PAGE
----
photo of the day (back to vermont)

It didn’t seem as if a week had passed but by Thursday it was time to pack up the car and head back up to Vermont to pick up Nick from Camp Common Ground. The husband had been with me on the trip to drop him off so we shared the driving there and back but this time he was off working in Boston so Clare and I were making the trip on our own. I haven’t driven that far on my own in a very long time and I wasn’t really looking forward to driving the  5 hour trip but I figured we’d stop along the way here and there and that would make it an easier drive.

Really, it wasn’t bad at all. In fact, it was a breeze. We only stopped a couple of times. Once at the visitor center as we entered Vermont and the other at a visitor center just before we got off the highway. We didn’t have a problem until the GPS steered us in the wrong direction and we couldn’t find the bed and breakfast where we were staying for the night. Luckily, I did find a policeman who steered us on the right course and we pulled into the driveway of the Elliot House about 6 hours after we got on the road.

Ann, the owner of the inn, greeted us at the door. She gave us a brief tour and then brought us up to our room, very aptly named “Quaint.” Then she left us to get settled in and unpack a bit before we headed out to explore the area.

Our first stop, at Clare’s request, was the Vermont Teddy Bear factory. We took a tour and heard about the history of Vermont Teddies. Did you know they are the only bear made in the United States? At least they were when they started up back in the 80s.

My favorite part was the Bear Hospital. Note the bear in the foreground getting an IV honey drip.

Clare and I hadn’t stopped for lunch so we were both starving. We stopped briefly at the Shelburne Country Store before heading over to a local restaurant for dinner. While we were eating, I happened to glance at a brochure for the Shelburne Museum and I noticed that they were open until 7:30 pm on Thursdays, which meant that if we high-tailed it over there, we would have at least an hour and a half to look around. It was a beautiful evening and I didn’t want to head back to the inn so early in the evening so we decided to go for it, even though we wouldn’t have all that much time.

It turned out to be the perfect time to be there. The light was beautiful and most of the crowds had gone home for dinner.

The top floor of the round barn was filled with amazing carousel animals. Downstairs was a sweet and sad exhibit of quilts made by family members and loved ones of people with Alzheimer’s. The exhibit was called Alzheimer’s: Forgetting Piece by Piece. The quilts were incredible and the exhibit was poignant and sad. It made me think of my mother who is fading away all too quickly to dementia and has lost her ability to create the quilts that were such an important part of her life.

After we walked around and looked at the quilts, a docent suggested a ride on the carousel and a visit to the Circus exhibit. The circus exhibit housed a scale model of a circus parade with hundreds of beautifully hand carved animals, performers and carriages.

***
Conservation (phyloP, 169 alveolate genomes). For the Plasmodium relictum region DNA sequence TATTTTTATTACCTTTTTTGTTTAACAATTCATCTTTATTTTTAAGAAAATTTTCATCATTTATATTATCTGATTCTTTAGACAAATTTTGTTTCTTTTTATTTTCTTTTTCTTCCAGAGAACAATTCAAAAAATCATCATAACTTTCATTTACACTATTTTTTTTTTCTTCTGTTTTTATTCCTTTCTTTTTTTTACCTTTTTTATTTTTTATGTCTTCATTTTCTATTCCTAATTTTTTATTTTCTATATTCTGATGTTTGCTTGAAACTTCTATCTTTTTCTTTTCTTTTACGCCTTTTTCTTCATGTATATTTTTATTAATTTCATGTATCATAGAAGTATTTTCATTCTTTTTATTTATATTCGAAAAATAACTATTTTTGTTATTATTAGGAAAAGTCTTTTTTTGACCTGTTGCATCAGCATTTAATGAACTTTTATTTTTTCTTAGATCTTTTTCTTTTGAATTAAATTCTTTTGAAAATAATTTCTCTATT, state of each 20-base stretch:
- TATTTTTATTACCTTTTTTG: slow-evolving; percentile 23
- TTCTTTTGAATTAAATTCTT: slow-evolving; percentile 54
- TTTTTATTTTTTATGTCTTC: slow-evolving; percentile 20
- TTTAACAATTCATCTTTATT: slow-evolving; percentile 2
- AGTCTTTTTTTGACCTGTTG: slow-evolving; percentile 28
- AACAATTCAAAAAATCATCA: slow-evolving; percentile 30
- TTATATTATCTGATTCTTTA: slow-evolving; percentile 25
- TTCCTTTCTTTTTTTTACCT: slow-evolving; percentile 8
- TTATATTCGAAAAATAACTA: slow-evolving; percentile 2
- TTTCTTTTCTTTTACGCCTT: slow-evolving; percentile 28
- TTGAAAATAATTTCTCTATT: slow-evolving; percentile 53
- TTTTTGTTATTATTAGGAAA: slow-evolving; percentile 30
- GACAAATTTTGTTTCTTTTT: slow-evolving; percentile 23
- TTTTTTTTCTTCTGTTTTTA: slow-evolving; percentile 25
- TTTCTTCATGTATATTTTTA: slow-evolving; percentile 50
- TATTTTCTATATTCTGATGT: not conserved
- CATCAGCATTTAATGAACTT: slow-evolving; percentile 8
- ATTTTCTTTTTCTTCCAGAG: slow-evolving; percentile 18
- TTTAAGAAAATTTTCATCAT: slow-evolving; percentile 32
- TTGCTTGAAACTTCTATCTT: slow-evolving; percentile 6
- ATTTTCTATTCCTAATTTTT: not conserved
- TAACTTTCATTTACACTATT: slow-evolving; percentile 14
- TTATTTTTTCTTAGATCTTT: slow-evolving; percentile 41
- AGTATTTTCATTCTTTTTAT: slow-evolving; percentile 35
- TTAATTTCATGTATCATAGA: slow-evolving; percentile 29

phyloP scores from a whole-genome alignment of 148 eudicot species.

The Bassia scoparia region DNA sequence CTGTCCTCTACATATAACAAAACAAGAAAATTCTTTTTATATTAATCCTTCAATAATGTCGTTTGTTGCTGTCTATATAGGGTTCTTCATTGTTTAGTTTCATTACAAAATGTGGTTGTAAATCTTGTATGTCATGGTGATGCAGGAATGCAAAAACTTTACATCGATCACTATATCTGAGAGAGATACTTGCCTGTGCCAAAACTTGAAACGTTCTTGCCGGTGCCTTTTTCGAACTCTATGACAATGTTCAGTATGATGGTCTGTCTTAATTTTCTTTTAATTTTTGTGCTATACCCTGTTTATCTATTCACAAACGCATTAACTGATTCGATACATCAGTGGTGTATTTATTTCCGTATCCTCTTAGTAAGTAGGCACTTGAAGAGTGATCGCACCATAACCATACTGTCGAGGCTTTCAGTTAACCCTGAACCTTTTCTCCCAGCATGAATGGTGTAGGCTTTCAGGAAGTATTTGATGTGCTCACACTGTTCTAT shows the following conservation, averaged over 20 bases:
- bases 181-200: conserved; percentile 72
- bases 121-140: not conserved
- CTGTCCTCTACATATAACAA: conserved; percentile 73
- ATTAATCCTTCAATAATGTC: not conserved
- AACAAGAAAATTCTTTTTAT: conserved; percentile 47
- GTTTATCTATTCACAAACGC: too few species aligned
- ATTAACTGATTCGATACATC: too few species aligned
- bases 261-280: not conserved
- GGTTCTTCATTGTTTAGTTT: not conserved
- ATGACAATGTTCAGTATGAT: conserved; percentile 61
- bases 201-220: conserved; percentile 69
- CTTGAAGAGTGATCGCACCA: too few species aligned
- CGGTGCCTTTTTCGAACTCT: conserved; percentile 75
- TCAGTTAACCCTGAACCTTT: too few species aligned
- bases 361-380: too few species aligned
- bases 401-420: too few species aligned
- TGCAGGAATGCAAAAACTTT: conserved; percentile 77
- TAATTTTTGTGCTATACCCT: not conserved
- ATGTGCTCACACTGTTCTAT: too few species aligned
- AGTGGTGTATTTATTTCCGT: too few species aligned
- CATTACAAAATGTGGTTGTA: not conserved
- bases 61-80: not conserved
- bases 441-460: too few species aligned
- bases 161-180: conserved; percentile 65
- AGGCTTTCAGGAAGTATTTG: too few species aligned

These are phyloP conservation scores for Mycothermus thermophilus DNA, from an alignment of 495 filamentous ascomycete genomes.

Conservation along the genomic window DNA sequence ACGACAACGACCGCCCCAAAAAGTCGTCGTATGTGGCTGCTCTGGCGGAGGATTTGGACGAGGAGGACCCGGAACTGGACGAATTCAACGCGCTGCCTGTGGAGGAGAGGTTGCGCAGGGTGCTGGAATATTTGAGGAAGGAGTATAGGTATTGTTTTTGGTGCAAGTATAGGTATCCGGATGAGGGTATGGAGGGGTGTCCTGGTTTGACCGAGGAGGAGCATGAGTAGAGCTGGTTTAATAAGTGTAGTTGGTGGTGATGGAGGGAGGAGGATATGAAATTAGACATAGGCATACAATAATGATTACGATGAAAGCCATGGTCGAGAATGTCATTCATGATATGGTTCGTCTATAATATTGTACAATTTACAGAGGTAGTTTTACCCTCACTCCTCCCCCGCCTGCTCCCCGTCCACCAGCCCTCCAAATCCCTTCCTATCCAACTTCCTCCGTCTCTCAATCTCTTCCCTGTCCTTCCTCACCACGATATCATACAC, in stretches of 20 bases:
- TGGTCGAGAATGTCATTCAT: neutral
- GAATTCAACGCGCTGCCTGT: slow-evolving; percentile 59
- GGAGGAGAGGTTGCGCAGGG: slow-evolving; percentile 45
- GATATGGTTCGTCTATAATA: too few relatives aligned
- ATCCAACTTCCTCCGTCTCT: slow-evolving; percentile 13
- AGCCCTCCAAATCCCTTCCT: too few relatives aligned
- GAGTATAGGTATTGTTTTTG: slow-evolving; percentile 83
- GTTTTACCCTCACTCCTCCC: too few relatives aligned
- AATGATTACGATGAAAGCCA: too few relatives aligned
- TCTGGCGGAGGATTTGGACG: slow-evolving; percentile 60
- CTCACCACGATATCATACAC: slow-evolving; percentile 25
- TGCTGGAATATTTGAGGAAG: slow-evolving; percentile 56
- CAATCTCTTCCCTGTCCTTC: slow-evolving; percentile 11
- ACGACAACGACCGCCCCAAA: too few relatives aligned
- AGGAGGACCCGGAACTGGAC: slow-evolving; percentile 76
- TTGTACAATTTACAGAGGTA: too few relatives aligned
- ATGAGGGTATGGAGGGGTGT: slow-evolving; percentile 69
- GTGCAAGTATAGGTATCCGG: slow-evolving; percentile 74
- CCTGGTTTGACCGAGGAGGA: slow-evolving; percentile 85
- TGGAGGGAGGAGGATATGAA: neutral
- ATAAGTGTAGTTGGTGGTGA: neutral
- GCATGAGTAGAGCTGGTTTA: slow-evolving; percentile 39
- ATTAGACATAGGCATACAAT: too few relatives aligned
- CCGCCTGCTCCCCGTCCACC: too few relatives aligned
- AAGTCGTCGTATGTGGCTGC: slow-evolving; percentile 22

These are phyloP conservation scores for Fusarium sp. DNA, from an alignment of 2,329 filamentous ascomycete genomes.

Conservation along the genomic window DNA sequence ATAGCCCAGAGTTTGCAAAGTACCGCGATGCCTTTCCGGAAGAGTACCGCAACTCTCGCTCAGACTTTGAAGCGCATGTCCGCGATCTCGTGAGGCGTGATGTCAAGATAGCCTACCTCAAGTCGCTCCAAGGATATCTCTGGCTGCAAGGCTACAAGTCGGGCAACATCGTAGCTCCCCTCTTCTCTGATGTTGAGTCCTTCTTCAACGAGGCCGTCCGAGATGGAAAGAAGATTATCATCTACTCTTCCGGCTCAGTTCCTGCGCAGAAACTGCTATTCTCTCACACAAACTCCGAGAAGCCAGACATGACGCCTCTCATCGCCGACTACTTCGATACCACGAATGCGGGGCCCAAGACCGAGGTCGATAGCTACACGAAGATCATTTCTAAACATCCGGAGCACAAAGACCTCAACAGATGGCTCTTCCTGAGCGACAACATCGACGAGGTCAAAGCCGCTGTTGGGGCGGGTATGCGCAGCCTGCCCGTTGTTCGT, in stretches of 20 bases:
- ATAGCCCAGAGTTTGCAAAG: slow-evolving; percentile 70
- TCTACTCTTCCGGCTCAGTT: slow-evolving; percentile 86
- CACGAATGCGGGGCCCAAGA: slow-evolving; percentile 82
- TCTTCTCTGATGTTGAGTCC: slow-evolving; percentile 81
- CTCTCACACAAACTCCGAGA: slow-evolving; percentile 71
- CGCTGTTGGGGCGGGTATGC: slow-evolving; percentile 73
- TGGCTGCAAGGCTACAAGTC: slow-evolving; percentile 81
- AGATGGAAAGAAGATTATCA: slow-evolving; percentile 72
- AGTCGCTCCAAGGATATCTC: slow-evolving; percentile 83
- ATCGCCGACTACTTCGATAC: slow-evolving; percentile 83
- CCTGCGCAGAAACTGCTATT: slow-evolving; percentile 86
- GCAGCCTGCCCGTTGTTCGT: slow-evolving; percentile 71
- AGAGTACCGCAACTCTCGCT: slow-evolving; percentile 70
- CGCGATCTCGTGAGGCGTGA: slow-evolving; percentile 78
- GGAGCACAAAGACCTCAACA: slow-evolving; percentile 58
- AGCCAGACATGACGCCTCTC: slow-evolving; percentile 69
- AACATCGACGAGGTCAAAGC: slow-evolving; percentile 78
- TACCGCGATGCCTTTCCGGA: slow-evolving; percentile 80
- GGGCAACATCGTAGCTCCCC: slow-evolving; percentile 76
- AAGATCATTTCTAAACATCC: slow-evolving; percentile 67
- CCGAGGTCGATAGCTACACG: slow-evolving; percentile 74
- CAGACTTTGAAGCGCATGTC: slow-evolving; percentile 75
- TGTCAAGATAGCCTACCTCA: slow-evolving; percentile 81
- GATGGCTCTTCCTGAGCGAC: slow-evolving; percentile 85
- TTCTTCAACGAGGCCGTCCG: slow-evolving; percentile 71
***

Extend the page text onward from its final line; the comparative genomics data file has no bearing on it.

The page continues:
We headed over to the steamship that I remember from my childhood visit to the Shelburne museum with my parents but it was already time for the museum to close. I wish we had more time but I’m glad we got to spend the time there that we did. It’s on our list of places we want to be able to see again.

By the time we were headed back to the inn for the night, the sun was starting to go do over the mountains. I drove around a bit until I found a place where I could pull over and take some pictures. Then we drove back to our room and settled in for the night.

Clare and I went down to the living room of the inn, the best spot for their WIFI and relaxed a bit before heading to bed.

I got up early the next morning a let Clare sleep in while I wandered around and took a few pictures in the  morning light.

By the time I came in, Ann was starting coffee and getting ready to make breakfast. I remember the days when my mother wanted to run a bed a breakfast of her own. I can also remember staying in one with my parents. I must have been 13 and I was extremely uncomfortable staying in what seemed like some stranger’s home. Clare, on the other hand, took to the whole B&B thing right away.

Of course, she and the family dog made friends right away and that is really all Clare needs to feel at home anywhere.

We had a lovely breakfast with a couple from New Hampshire who were staying with us at the Inn. Thea and Abbott were from New Hanpshire. Thea is not only a horse person but a breeder  of Irish Terriers. We chatted about lots of things, horses and dogs included. I think I am now a Bed and Breakfast convert. What a lovely way to travel.

I had hoped to be able to pick Nick up at noon which would have given Clare and I a little more time at the Shelburne Museum before we headed into Starksboro to pick him up but that wasn’t to be. So we packed up the car and drove to Camp Common Ground to get Nick. He had a good time and Clare and I waited while he said his goodbyes and after a stop in Bristol for lunch at Snap’s Cafe and a visit to the Creeme Stand, we were on our way home. I’d love to say we had as uneventful of a trip as we had on the way up but alas, the GPS led us through a wind of back roads and city traffic. We arrived in Connecticut just in time for rush hour in not only Hartford but Waterbury as well. I think the trip took an extra hour because of the route. Oh, well. I know for next time. I feel very accomplished for having driven to Vermont and back in 2 days. Who knows where I’ll go next!

~ by photobella on 13 August, 2010.

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